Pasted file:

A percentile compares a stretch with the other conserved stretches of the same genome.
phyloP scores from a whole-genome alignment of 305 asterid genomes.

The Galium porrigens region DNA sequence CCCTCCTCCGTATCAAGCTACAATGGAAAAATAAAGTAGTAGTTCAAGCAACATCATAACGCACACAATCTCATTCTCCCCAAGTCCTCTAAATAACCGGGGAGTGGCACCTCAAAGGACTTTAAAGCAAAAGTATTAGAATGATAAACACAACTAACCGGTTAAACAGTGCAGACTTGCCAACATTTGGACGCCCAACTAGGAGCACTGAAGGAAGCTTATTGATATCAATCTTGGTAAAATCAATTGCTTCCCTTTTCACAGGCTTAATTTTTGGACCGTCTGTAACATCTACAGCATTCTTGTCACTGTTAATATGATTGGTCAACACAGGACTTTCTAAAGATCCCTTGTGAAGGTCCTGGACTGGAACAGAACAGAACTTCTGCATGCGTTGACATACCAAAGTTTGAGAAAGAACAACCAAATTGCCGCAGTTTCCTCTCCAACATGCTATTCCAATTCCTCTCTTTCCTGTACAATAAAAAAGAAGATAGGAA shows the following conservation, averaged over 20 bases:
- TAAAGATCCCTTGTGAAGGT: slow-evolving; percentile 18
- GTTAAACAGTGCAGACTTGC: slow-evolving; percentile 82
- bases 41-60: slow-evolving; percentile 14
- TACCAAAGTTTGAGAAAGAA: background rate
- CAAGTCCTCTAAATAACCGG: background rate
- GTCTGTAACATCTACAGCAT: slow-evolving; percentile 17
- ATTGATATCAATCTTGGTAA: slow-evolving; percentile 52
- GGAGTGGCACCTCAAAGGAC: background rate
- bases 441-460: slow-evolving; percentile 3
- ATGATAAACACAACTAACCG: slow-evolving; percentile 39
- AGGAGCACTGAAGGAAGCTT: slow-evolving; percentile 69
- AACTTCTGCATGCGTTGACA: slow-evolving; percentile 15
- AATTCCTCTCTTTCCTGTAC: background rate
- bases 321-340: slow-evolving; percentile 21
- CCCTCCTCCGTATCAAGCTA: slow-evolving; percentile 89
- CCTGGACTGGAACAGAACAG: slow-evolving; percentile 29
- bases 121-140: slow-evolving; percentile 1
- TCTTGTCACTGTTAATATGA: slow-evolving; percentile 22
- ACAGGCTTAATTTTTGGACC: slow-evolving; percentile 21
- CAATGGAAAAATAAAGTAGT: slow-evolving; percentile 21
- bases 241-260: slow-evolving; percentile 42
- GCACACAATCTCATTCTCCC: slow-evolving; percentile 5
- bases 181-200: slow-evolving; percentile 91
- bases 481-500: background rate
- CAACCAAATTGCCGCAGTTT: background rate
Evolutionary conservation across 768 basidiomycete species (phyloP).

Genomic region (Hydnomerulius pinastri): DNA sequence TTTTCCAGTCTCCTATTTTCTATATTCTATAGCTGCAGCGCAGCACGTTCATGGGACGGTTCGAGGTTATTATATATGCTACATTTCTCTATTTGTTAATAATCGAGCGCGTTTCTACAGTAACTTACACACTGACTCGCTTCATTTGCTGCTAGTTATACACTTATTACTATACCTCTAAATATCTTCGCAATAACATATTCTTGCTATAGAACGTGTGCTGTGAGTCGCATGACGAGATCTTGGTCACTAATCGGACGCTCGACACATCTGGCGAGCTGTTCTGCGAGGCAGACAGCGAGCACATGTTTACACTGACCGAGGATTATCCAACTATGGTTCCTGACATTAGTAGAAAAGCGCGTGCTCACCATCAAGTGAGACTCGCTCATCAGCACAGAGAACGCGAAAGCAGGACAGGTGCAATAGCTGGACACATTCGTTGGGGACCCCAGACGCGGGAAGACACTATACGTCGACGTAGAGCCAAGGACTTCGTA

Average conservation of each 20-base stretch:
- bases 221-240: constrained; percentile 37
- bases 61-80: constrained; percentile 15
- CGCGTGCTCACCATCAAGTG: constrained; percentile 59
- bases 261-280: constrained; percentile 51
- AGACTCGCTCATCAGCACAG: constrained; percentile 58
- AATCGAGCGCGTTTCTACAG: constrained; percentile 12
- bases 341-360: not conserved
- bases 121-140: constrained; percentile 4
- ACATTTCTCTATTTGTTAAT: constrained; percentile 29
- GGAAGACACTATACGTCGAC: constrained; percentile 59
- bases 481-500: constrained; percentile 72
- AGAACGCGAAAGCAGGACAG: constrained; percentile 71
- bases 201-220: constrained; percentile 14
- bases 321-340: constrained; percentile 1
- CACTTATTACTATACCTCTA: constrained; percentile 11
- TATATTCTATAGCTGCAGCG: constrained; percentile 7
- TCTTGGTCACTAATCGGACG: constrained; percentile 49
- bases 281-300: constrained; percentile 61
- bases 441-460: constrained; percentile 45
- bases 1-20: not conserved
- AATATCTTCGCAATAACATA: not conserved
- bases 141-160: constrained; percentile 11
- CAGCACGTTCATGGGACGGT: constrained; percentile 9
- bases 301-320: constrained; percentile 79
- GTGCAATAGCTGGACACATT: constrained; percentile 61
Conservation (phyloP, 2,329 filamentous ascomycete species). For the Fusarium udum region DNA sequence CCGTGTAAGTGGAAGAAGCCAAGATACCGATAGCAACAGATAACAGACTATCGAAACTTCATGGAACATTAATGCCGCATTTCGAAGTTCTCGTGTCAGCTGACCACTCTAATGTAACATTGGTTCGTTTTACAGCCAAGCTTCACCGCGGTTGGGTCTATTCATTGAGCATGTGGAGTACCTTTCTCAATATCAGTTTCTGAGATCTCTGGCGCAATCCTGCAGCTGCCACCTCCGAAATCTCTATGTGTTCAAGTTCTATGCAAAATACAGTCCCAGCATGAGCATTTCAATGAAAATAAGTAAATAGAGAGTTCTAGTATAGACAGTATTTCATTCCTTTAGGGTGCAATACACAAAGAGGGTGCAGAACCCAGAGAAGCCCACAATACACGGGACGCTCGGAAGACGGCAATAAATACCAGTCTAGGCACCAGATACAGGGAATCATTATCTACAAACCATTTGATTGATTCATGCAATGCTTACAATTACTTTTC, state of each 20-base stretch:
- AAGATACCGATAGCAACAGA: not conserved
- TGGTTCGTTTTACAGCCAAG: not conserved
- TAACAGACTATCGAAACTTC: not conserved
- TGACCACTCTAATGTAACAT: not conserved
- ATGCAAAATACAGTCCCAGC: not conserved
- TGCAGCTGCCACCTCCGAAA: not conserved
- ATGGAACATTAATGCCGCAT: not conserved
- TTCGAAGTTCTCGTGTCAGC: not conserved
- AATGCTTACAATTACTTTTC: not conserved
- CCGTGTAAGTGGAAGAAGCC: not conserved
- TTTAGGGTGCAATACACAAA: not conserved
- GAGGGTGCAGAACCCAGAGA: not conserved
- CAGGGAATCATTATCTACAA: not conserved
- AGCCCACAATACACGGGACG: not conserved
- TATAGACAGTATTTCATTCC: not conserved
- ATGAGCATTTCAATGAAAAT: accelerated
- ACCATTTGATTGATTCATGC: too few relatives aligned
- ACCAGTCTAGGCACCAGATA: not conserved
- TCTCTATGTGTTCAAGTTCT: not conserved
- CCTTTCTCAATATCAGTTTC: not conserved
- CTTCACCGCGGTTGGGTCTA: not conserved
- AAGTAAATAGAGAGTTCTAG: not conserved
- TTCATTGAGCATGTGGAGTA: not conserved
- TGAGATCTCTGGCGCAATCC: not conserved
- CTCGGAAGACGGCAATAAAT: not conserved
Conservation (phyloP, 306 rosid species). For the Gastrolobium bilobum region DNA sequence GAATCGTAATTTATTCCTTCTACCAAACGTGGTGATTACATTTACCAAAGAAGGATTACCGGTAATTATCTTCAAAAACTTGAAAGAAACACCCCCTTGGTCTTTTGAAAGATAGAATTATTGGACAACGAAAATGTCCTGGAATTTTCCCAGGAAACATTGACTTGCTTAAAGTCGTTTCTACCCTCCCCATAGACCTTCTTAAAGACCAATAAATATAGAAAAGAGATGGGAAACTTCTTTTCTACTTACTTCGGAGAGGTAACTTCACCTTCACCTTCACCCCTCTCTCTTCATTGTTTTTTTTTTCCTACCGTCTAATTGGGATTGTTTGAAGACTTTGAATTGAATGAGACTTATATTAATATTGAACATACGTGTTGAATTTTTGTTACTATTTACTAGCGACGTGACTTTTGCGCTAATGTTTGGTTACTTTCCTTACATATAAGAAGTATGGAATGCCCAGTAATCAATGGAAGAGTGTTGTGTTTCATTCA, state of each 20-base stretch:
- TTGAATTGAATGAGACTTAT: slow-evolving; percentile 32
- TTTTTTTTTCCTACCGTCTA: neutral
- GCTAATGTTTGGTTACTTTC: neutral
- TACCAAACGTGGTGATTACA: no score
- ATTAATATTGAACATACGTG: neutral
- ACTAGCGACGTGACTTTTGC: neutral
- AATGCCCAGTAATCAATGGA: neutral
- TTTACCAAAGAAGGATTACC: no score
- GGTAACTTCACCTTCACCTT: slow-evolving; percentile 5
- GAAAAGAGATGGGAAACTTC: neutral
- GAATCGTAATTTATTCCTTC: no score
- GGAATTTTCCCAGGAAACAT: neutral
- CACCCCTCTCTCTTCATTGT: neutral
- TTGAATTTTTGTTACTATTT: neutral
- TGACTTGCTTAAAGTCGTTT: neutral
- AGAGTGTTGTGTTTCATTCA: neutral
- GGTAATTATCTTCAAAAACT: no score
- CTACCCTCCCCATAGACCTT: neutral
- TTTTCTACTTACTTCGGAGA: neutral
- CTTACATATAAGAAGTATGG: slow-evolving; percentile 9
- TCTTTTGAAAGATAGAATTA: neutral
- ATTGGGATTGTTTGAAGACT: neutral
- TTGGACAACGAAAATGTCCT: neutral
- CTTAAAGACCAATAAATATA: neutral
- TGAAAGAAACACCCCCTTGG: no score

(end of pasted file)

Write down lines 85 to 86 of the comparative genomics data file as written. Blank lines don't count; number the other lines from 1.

- TTTTTTTTTCCTACCGTCTA: neutral
- GCTAATGTTTGGTTACTTTC: neutral